The experience of Barney’s flotilla also brings up some interesting issues regarding the behavior of military organizations. Barney was forced to essentially invent the flotilla, without significant support (and indeed against opposition) from the United States Navy. Barney did his own recruiting, designed his own ships, and procured his own artillery, provisions, and ordnance. To be sure, he didn’t do this from his own funds; both the US government and the State of Maryland gave him some support. Also, even a regular naval commander of the Napoleonic Era had to play the role of independent contractor on many occasions, as readers of Patrick ‘Brian will be well aware. Nevertheless, the organizational environment that he created is quite distinct from that which exists in any modern military organization. I suspect that it would be nearly impossible to create such an organization today in a modern state; the institutional and legal barriers would be insurmountable. The exception that proves the rule might be Iran’s Revolutionary Guard, which has managed to create naval forces independent of the main naval organizations of the Islamic Republic. The Revolutionary Guard, however, enjoys a level of political and organizational independence that is extremely rare in a modern state, and that depends on the peculiar institutions of modern Iran.

Archaeologists excavate wreck of sloop USS Scorpion. (U.S. Navy photo by Mass Communication Specialist 2nd Class Kenneth G. Takada/Released)
Archaeologists excavate wreck of sloop USS Scorpion. (U.S. Navy photo by Mass Communication Specialist 2nd Class Kenneth G. Takada/Released)

Barney’s task was undoubtedly made easier by the fact that he could draw upon a population that was familiar with the sea and with boats. This substantially increased the recruiting pool, the interest level (people who depended on the sea were particularly vulnerable to the British), and the skill level of the recruits. I found this interesting in that it supported Mahan’s contention that one of the pillars of naval power is a population that is familiar with and interested in maritime life. I have always had some doubt that this is the case in the industrial era; I don’t, for example, believe that a serving officer born and raised in Nebraska is any less capable than an officer raised in Maryland or Massachusetts. This is because the tasks of modern naval life are sufficiently distant from the tasks of civilian maritime experience to make any initial differences disappear beneath professional military training. I have no doubt, however, that a population oriented around maritime activities was critical to naval power in the Age of Sail and before. I’m also inclined now to think that the success of irregular naval forces (of which Barney’s flotilla is an example) is much more sensitive to the maritime capabilities of a given population than is that of a professional naval organization.

It’s odd that the small boat strategy always seems somewhat surprising to established navies, especially given the recurrence of such strategies over the years. One reason might be that navies are organizationally inclined to think about threats that are symmetrical. A Mahanian naval stance requires modern shipbuilding capabilities and a long organizational tail. A commerce raiding or cruiser strategy requires much the same thing, if on a different scale. A small boat strategy, however, can be conducted by organizations utterly unlike a modern Navy. In its relatively ad hoc approach to construction, procurement, and recruitment, Barney’s flotillas shares some characteristics with the Iranian Revolutionary Guard, the pre-independence Israeli naval forces, the Tamil Tigers, and even Al Qaeda. In combination with the above observation regarding the importance of “people of the sea” to irregular naval forces, there’s undoubtedly some interesting work to be done regarding the prospects for Al Qaeda penetration into various maritime-oriented tribal networks in SE Asia. I suspect that there are also some interesting observations to be made regarding population, professionalism, and the effectiveness of small boat strategies.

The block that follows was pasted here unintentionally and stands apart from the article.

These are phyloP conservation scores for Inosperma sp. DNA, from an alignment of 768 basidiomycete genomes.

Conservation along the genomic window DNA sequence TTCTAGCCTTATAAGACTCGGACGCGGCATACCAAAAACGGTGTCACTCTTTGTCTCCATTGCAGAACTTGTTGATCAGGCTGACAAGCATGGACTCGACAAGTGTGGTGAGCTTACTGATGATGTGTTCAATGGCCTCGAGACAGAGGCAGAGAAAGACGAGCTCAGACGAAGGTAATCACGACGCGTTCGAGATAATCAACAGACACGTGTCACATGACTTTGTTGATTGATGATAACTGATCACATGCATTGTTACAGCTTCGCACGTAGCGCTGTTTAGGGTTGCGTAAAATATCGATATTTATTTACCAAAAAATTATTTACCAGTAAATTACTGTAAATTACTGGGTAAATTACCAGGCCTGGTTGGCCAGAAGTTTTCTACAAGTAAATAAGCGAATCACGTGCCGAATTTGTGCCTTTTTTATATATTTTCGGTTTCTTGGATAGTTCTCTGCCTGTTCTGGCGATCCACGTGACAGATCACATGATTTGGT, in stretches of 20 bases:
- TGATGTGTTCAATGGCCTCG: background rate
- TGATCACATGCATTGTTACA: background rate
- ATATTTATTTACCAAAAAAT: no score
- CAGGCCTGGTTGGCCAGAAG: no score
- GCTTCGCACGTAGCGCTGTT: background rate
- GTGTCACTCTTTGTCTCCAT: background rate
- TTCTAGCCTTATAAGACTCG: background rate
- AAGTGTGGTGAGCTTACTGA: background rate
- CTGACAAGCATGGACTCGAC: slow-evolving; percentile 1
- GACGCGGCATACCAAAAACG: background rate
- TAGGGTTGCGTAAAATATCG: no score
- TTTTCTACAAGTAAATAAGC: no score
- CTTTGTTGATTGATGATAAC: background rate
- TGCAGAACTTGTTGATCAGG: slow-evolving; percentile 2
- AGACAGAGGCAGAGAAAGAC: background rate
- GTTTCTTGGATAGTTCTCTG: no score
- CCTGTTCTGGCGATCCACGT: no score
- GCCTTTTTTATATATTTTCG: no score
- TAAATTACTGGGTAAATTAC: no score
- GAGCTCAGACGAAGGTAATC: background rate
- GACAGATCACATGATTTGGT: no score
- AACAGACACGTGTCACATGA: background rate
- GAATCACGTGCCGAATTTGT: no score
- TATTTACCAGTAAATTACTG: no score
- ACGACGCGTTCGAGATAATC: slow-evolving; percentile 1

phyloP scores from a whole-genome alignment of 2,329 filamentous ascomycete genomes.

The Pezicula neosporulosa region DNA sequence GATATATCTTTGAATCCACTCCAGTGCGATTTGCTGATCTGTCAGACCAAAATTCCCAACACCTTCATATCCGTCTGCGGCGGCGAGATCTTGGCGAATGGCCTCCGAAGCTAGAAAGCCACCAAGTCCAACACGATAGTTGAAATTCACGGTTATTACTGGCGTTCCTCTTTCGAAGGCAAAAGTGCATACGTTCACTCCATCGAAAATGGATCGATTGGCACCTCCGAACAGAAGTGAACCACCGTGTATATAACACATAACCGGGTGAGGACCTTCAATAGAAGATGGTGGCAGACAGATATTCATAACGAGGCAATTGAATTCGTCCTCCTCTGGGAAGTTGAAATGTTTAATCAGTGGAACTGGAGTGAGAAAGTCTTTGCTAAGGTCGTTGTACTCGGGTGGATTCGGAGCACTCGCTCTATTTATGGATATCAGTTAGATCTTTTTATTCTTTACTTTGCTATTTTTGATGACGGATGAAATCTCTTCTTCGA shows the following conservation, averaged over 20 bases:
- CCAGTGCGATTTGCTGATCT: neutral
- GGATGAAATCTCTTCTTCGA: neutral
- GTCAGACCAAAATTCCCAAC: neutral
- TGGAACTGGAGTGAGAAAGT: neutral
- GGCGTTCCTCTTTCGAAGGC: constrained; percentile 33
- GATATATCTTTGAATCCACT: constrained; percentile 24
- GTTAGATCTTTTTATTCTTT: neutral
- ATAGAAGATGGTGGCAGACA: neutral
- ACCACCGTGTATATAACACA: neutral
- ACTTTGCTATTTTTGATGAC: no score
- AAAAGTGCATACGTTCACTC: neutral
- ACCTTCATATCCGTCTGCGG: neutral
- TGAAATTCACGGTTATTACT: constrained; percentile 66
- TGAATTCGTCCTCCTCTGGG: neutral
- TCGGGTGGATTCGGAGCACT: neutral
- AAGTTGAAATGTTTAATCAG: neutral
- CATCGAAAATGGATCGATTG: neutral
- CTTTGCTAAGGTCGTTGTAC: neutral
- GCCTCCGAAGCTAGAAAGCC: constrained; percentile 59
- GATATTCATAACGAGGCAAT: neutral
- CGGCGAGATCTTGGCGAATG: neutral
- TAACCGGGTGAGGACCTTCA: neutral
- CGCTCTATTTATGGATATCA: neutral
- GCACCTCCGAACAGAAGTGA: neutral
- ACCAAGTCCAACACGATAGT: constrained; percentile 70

In any case, Flotilla is valuable both to those interested in naval history, and to those focusing on small boat and irregular warfare strategies. I highly recommend it.

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  • Joe_JP


    Wikipedia informs me that he served in the French navy too.

  • Woodrowfan

    the harassment of the British fleet as it sailed back down the Potomac is also interesting, and rarely mentioned. You can still find the American rifle trenches and artillery emplacements on the Virginia side south of Mt. Vernon. The deep part of the channel ran very close to the Virginia bank of the river and militia could fire almost straight down into the British ships. Attempts to launch fire ships from DC into the British fleet, however, were not successful.

  • Dennis Orphen

    Thank you for reposting that here. Your recommended readings and analysis are greatly appreciated.

  • LosGatosCA

    It’s odd that the small boat strategy always seems somewhat surprising to established navies, especially given the recurrence of such strategies over the years.

    Didn’t one of the war games before the Iraq war show the, at least theoretical, vulnerability of US strategy to this approach?

    People generally go with what they know best which also makes them most comfortable. They only change tactics when either their survival requires it or they are replaced by folks who are more adaptable.

    • Joe_JP

      Let us not forget that great moment in naval war games portrayed in Down Periscope.